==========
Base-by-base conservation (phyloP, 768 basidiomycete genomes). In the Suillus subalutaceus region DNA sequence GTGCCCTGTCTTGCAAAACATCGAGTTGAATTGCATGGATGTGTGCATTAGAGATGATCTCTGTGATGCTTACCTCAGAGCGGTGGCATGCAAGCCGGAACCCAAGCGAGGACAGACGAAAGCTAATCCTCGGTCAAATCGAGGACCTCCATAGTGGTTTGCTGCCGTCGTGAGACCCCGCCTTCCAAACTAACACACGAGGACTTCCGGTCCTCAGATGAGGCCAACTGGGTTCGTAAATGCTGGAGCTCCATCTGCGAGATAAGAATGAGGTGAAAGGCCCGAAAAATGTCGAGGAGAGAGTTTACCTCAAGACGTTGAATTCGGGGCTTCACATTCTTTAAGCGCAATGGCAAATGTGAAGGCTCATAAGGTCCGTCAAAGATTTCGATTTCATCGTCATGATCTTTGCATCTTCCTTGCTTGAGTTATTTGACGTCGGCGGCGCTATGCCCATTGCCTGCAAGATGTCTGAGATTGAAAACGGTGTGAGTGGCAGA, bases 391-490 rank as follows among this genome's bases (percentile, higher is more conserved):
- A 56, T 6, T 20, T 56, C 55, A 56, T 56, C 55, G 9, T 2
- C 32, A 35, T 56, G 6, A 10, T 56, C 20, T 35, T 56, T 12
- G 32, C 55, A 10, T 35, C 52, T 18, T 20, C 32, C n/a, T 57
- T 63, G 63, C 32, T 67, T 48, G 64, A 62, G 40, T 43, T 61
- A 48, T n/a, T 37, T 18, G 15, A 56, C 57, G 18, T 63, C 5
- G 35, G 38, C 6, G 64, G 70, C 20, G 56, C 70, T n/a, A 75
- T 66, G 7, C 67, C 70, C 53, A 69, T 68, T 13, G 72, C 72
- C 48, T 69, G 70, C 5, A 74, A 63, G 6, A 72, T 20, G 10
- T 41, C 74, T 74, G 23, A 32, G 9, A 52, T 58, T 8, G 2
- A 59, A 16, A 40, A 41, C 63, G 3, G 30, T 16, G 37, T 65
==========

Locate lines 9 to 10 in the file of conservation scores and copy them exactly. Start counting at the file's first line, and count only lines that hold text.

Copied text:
- C 48, T 69, G 70, C 5, A 74, A 63, G 6, A 72, T 20, G 10
- T 41, C 74, T 74, G 23, A 32, G 9, A 52, T 58, T 8, G 2